I still love to curl up with a book. They are always there for me. They comfort me and are a solvent for boredom, idleness, and lonely hours.
My home is filled with books, much as was the case with my former therapist, Ralph Colp, Jr. I have run out of bookshelf space. I have tried to impose some order so that I can find a book. Those on shelves are fairly well organized by broad subject areas and authors.
Dr. Colp told me there was nothing like having a book-lined study. Of having a book on the shelf there when you want it. Of being able to survey, take stock, of the riches there. He quoted to me what Edward Gibbon wrote: “My early and invincible love of reading I would not exchange for all the riches of India.”
Dr. Colp’s consulting office was lined with books, but he told me that this was only a small fraction — most were in his living quarters. He had run out of shelf space and some of the books in his consulting office were on the floor in tall piles. “What do you do when you want a book on the bottom of the pile?” I said to him once. “It seems to me that that would present a problem.”
“You’re right,” he said.
This was at a point in my therapy sessions when Dr. Colp had moved to a co-op in which he had an office and an apartment (his living quarters) on the same floor. Prior to that, I had been seeing him in a suite of offices he shared with another therapist, where there were few books. The first time I visited him in his new office, he spent the whole session showing me his books: a first edition of Darwin, for example. We never got to the session (therapy, that is) — he seemed unaware of time and was carried away by showing me the contents of his bookshelves.
What makes a good reader? And why is reading important?
The answers seem to a large extent to be self-evident and, yet, they are questions I enjoy thinking about. Below are some thoughts of my own about reading. A description of my own reading habits. And, my advice to readers. In no particular order.
The foundation of reading, like any pastime, should be pleasure, that you enjoy it. If you have a good experience with a good book, a great work of literature, you will want to repeat the experience. I experienced this, for example, with the following books which I read in my youth and my teens: Ben Franklin of Old Philadelphia (a young adult book; sixth grade); Anna Sewall’s Black Beauty (sometime in my elementary school years); Jim Brosnan’s The Long Season (a book about baseball; read by me in high school); Daniel Defoe’s A Journal of the Plague Year (high school); and Pitirim A. Sorokin’s Leaves from a Russian Diary (in late adolescence), to name just a few. All were books that totally engrossed me; or, as the cliché goes, I couldn’t put them down.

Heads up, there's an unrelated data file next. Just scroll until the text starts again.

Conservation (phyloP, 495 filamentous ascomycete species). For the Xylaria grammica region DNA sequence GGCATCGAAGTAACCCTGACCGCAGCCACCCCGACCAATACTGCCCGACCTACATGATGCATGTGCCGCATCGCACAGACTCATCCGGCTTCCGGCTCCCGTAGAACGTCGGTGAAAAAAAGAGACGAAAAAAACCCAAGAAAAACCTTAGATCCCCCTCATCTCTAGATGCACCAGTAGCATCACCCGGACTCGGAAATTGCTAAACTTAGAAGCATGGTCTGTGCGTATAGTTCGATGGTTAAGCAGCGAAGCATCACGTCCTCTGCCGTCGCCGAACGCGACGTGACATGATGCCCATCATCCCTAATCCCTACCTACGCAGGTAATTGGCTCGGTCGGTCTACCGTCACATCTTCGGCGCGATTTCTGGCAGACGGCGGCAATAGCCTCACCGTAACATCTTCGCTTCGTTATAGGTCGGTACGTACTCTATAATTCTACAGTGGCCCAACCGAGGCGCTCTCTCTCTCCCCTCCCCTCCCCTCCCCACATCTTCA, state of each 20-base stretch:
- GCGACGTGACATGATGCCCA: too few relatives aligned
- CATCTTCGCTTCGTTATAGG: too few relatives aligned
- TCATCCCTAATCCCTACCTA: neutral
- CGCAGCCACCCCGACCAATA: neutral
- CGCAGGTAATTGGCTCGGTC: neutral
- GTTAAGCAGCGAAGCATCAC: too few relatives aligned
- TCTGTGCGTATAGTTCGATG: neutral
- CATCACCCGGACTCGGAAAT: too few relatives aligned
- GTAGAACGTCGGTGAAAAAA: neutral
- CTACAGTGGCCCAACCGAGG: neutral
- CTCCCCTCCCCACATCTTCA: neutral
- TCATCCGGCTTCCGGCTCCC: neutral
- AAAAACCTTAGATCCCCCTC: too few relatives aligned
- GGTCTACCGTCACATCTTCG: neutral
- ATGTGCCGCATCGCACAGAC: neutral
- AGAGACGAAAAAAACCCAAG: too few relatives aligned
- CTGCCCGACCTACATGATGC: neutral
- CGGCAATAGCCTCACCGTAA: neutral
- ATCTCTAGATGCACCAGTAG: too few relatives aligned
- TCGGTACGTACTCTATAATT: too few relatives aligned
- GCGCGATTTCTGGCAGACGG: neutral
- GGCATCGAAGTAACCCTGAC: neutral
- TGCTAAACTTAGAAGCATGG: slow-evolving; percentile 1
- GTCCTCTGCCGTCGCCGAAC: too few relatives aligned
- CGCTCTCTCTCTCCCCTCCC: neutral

A former friend of mine, the poet Charles Pierre, said to me that one should make it a point to read books expeditiously — don’t take forever to read them. You would not (although the analogy is not quite exact), for example, want to watch an opera over several evenings. This seems right, but I often violate the rule.
I want to read substantial, deep books that challenge me, fully engage me in deep thought. I get great pleasure from reading, but I do not read for pleasure in the sense of escapism (“literary” junk food).
I have found from the experience of a lifetime that I would rather travel mentally through reading books than travel in the literal sense. Reading a good book — say, a long novel — is akin to me to taking a trip, being on a journey. War and Peace, Moby-Dick, Les Misérables, Great Expectations.
You must be willing to submit yourself to a book, give yourself over to it, get lost in it. This happened to me with Moby-Dick. A critic once called it “a whale of a book.” Well, I devoured every part of it, including the cetology. I was totally wrapped up in it and Melville: the story, the whaling lore, Melville’s tone and style, the Elizabethan or Shakespearean ethos, the beauty of the narrative and descriptive passages.
Effort and stamina are required to get though a long book, including the great ones. But if the experience is worth it, curiosity and motivation (as well as pleasure) keep you going. This happened to me with Moby-Dick. It took me about three weeks to read it, in a copy borrowed from the public library that had wide margins and nice big type. During free time once, I was reading it on the steps of an open space in Midtown Manhattan. A man about my age with his girlfriend approached and, noting what I was reading, asked me if it was for a course. No, I said, I was reading it for myself. This, he plainly showed, pleased him.
I read deliberately and slowly because I want to get everything I can out of a book. (Speed reading to me is almost an oxymoron.) A good reader is an active reader. I am very engaged when I read and am anything but a passive reader. I am continually asking myself, what do I think about the thoughts expressed and the writer, and am constantly trying to “extrapolate,” in a sense, ideas and information to ruminate upon.
A book is not merely an inanimate thing waiting to be read. Reading is an experience like any other, say a personal or romantic relationship. What one gets out of a book — the experience of reading it – depends both upon what the book offers and what you, the reader, invest in it, the energy level, enthusiasm, discernment, and attentiveness of the reader.
The books of most famous writers, invariably serious readers, usually contain marginalia. I no longer make marginal notes, but I do take notes quoting passages that I want to remember and/or be able to refer to. My “marginalia” nowadays consist of typed notes which I email to myself.
Authors whom I enjoy and references within a book to other works often lead me to other books. I always have a mental inventory of books waiting to be read.